PowerPoint can be the worst possible tool in the hands of some council presenters. Michael Brown shows how to turn it from slave master to servant and re-engage your audiences.
If any organisation needs to engage with its community it’s a council. Yet, in the past 20 years, the standard of council presentations has plummeted. Blame the current abysmal use of that brilliant tool PowerPoint and other spinoffs. Wall-to-wall PowerPoint kills persuasion, strait-jackets discussion, destroys subtlety and dodges real briefings and reports. It disconnects us. It turns us into hypnotised chickens.
Worse – when a sceptical or anxious audience sees a presenter hiding behind PowerPoint, they become angry. “He / she is afraid to front up. The council throws facts at me and ignores how I feel.”
This communication impasse evolved because countless nervous presenters have used PowerPoint to avoid the spotlight. In fact, many now believe PowerPoint is the presentation. It has become the master and we the slaves.
The solution is simple but radical. We must bust PowerPoint down to servant – seen only when it adds immediate, genuinely-visual value to the specific point being made.
- Find the courage to stand in front of your audience. Yes, with nothing on the screen most of the time. That’s the hardest part. Accept that people sell ideas better than PowerPoint. And accept that your slides will not be a complete, self-contained presentation – though a handout version might.
- Prepare speech notes. Liberation from PowerPoint slavery means a return to speech notes – which can include slide numbers.
- Lose word-filled and bullet-filled slides. Screened words just don’t impact. If you really must show words, reduce them to headlines so you can at least add value with your commentary. For some audiences – particularly at conferences – you might make two versions of PowerPoint: a full handout version and a much-reduced screen one. Or, instead of a handout, make an all-detail written article available on the net. A survey by my company found that the worst audience teeth-grinders are presenters who let the screen tell them what to say next, then read out full sentences word-for-word. It’s a way of dodging engagement and it implies, “you’re so thick you can’t read this”.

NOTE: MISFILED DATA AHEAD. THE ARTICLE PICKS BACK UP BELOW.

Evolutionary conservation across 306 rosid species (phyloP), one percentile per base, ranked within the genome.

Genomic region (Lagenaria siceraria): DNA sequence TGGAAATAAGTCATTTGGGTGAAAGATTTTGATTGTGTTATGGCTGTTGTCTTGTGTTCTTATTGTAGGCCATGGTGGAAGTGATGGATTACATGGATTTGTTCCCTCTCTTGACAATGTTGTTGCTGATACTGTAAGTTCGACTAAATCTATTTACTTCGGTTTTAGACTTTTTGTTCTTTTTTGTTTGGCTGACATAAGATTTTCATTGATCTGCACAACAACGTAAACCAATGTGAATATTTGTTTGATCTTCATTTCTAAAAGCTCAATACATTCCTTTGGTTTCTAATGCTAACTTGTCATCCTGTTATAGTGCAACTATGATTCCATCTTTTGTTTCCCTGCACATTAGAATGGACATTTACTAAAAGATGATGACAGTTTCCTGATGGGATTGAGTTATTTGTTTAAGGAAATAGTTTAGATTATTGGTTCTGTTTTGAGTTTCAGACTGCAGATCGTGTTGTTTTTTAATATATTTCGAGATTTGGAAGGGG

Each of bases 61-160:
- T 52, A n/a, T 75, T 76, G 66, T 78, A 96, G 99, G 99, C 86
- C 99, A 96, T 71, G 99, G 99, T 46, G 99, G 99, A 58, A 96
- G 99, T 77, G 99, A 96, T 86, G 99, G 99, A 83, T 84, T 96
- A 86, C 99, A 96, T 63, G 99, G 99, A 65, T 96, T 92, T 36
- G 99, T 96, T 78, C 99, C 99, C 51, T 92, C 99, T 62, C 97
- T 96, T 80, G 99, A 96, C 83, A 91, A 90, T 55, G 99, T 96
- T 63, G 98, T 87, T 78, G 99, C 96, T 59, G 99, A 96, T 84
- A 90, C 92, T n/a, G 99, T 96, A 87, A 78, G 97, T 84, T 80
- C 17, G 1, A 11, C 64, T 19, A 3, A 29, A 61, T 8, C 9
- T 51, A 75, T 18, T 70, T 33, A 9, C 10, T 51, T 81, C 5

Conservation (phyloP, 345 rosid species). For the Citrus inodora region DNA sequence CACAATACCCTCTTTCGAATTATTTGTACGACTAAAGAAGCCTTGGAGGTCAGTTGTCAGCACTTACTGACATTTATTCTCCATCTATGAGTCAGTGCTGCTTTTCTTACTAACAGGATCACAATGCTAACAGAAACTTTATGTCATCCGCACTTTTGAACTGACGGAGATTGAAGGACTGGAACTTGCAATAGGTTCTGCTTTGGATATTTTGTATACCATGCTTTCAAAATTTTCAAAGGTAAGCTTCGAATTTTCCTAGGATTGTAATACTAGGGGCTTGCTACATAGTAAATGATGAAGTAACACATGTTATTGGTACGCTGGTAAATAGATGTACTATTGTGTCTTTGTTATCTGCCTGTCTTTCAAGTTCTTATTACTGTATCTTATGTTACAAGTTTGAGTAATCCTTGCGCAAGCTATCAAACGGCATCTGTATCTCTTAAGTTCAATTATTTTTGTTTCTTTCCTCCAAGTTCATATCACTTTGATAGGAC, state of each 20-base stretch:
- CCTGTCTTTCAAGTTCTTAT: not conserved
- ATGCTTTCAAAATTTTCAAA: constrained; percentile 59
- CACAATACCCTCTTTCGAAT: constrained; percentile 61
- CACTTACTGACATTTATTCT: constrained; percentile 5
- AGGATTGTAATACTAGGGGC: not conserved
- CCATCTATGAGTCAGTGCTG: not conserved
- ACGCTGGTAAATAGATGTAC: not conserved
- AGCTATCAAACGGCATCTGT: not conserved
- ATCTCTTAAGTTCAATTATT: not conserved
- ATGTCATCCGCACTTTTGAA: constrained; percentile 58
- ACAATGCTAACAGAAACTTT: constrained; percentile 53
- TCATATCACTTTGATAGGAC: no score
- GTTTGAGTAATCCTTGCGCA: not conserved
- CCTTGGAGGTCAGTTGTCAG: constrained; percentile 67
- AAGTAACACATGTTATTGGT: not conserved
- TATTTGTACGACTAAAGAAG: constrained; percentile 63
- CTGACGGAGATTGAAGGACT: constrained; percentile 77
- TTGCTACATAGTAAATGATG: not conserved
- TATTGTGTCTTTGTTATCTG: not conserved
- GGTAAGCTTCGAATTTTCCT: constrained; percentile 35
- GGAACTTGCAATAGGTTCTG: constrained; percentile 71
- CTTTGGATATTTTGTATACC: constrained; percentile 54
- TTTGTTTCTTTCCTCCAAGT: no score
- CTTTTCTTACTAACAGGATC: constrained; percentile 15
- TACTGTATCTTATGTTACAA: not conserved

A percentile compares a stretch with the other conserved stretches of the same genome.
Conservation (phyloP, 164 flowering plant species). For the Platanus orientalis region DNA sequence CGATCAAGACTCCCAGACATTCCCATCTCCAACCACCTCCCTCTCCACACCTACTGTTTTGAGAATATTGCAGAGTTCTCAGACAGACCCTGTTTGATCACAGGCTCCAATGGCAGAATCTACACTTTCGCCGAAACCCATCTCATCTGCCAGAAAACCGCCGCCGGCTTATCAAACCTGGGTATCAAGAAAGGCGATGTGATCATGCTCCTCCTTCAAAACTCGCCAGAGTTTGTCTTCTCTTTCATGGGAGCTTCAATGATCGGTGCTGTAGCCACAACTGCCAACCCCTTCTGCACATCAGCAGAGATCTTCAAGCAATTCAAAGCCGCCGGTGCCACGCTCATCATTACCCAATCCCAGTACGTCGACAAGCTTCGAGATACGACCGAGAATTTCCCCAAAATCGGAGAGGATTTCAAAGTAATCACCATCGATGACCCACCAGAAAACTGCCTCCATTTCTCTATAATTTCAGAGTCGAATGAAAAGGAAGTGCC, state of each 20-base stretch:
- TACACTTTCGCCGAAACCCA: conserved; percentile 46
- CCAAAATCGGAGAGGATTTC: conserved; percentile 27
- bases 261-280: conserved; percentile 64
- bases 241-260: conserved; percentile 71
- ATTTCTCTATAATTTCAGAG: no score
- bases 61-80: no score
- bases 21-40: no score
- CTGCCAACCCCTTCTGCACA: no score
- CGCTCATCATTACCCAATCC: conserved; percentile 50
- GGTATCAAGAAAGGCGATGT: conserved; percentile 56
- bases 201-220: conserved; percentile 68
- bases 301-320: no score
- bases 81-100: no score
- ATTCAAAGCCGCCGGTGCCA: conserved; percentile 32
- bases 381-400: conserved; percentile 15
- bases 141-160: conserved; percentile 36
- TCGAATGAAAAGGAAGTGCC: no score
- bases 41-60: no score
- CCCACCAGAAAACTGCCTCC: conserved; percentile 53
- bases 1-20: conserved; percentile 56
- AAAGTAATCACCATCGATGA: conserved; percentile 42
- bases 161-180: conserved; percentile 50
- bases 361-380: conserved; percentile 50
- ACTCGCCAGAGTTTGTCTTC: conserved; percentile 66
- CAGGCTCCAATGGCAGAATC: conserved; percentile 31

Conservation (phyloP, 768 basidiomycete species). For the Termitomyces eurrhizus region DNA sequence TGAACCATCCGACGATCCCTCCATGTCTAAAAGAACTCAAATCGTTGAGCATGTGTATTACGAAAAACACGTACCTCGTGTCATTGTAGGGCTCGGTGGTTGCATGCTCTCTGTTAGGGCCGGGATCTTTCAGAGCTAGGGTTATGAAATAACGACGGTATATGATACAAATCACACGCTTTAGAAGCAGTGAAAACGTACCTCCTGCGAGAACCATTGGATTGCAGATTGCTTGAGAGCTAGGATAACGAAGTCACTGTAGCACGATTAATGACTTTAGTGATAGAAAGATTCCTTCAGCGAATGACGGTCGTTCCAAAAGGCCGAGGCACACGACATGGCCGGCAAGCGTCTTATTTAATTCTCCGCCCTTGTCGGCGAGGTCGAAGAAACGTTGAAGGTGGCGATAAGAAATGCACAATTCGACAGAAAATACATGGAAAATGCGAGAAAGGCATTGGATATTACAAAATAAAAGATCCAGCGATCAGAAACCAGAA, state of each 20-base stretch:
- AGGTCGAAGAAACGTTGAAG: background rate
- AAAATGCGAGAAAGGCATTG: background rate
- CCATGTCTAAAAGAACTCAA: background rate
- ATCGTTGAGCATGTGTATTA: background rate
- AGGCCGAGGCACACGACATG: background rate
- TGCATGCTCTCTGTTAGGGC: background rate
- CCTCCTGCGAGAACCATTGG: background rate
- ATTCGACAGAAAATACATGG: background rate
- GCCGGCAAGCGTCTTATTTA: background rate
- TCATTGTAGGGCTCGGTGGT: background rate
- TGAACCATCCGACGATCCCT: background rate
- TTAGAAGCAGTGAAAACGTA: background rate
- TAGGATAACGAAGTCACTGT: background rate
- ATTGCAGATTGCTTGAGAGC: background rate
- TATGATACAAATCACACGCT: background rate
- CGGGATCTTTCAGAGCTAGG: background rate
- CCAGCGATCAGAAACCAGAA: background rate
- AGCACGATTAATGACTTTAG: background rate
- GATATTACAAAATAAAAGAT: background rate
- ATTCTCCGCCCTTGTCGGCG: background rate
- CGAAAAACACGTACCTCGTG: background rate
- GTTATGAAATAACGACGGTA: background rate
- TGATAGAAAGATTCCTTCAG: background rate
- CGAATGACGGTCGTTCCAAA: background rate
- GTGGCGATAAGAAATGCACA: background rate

- Make a sleep slide as your number one slide. It’s a black slide. It’s the slide you show when you’re not showing a slide. On the wall screen it looks as if nothing is happening. But do put a small identifying mark on it – that’s a signal to you that the PowerPoint is still working. For conferences (when you have no flexibility with structure) you could insert sleep slides at fixed points throughout. When you show the sleep slide, make sure you move back directly in front of the audience. If you don’t, you’re signalling that your presentation is about PowerPoint.
- Jump directly to or from any slide. It could hardly be easier. Press the number of the slide you want, then enter. You’re there in an instant – forward or backwards. For the sleep slide it’s 1 enter. It’s particularly useful for fully engaging small audiences, with flexibility about what you show and when. We’ve all endured the opposite. Slide 33 is on screen, someone wants slide 3, and the presenter hammers us back through every slide – a visual battering that deserves a charge of assault.
- Stand correctly and end visual ambiguity. Your feet should bisect the angle between the screen and the centre of the audience. As you rotate one way or the other, the twist in your body signals, “look at the screen”. (It works even behind a lectern when your feet are hidden.) The classic mistake is to point your feet to the audience, signalling “look at me” when there’s a slide on the screen. That’s visual ambiguity, mixed signals, responsible for many glazed eyes.
- Introduce yourself without the title slide showing. I have asked hundreds of people to compare two introductions – with and without a title slide showing. Only one person preferred the first way – he was deaf. If you must have a title slide (perhaps for conferences), show it in silence for a few seconds, then put the screen to sleep (1 enter) and introduce yourself and your topic.
Amazon and LinkedIn banned PowerPoint from meetings. The late Steve Jobs of Apple banned it. The US Joint Forces Commander General Mattis banned it, saying, “PowerPoint makes us stupid”.
Banning is too extreme for such a useful tool but radical change is coming as audiences grow more resistant to the current visual abuse. You, your council and your community have nothing to lose and everything to gain by ending slavery to visual aids.
• Michael Brown is a senior trainer and consultant at Skillset New Zealand and the author of Speaking Easy: engage your audiences with confidence and personal authority.
This article was first published in the September 2015 issue of NZ Local Government Magazine.